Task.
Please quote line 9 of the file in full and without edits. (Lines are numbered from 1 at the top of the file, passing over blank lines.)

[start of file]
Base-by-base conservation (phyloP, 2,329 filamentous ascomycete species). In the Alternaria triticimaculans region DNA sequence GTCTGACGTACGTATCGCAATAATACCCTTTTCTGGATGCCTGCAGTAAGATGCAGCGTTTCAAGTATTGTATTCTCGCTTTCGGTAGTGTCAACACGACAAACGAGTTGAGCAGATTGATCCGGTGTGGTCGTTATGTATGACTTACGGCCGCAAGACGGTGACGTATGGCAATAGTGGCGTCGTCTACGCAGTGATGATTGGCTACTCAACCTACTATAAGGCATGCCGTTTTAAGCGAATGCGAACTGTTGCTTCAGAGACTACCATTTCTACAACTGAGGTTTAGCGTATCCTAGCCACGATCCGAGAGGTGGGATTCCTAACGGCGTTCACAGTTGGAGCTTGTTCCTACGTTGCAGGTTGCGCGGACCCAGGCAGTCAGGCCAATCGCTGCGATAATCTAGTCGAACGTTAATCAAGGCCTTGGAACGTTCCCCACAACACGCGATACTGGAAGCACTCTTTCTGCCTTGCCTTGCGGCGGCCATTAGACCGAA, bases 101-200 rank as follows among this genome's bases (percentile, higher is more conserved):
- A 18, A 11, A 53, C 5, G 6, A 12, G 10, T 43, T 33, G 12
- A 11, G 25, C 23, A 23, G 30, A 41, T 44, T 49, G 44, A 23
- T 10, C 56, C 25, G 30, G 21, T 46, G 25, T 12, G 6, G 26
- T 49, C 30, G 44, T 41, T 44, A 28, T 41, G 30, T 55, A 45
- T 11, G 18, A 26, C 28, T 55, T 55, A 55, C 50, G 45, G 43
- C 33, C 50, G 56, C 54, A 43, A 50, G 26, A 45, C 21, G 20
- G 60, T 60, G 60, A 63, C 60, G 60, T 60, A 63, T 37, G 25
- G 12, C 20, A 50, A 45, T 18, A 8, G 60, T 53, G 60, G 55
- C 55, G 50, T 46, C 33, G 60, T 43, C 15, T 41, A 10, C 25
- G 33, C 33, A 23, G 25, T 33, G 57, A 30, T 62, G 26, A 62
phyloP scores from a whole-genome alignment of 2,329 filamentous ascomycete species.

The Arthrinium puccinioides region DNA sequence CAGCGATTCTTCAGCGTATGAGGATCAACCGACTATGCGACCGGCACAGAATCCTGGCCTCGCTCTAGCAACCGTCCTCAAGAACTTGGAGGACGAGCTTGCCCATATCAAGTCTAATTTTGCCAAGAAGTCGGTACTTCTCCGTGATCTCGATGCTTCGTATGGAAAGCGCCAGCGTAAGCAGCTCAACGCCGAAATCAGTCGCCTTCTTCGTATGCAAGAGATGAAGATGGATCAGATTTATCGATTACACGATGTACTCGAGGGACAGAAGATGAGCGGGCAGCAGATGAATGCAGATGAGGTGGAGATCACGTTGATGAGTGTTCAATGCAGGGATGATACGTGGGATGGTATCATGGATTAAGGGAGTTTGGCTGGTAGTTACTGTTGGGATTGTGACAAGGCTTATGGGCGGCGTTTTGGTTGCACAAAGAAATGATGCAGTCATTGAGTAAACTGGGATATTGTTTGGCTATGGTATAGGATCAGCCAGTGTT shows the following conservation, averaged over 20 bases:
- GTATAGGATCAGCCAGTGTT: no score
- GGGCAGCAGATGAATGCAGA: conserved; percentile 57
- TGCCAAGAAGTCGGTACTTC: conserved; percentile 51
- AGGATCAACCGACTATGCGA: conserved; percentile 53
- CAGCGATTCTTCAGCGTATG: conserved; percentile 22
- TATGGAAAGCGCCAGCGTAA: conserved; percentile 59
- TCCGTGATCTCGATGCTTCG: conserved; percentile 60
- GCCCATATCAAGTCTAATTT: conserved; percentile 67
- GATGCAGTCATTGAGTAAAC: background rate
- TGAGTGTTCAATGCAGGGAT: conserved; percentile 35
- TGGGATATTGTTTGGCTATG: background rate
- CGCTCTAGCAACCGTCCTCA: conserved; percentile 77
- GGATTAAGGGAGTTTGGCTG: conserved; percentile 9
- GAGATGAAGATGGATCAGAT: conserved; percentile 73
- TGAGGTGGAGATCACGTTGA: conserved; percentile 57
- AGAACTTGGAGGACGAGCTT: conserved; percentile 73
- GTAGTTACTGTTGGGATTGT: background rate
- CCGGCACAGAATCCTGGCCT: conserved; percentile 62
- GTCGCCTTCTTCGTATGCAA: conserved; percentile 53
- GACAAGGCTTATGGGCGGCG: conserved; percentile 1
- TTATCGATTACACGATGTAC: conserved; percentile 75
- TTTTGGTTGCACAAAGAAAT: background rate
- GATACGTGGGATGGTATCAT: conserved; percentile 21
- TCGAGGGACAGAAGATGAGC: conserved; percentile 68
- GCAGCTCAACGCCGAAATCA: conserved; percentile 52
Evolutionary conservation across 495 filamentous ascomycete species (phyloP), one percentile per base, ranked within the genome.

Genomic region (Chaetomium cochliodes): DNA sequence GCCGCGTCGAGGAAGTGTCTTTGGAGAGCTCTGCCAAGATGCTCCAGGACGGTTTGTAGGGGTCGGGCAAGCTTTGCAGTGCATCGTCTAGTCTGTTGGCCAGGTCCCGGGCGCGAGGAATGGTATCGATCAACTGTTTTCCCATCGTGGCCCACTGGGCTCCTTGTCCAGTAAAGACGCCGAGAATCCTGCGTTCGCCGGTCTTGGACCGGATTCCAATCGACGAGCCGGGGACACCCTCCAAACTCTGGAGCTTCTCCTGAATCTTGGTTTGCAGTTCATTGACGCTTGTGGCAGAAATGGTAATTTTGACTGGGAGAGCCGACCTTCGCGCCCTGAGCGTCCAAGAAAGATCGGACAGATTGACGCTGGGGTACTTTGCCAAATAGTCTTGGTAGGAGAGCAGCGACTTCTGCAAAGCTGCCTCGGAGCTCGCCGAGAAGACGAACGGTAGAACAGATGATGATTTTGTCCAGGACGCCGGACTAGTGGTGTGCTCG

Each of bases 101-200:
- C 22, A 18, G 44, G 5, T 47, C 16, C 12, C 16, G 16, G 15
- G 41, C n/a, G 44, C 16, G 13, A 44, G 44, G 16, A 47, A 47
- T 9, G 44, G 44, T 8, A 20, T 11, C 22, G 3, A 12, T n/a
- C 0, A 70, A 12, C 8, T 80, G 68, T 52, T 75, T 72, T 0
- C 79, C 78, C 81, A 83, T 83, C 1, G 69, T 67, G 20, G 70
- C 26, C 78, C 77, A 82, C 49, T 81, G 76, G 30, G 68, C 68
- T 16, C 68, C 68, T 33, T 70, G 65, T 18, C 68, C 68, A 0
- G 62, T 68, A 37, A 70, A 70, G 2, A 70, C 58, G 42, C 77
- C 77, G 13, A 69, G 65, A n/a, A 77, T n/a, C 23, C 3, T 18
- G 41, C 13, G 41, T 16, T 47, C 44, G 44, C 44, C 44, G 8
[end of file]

- G 12, C 20, A 50, A 45, T 18, A 8, G 60, T 53, G 60, G 55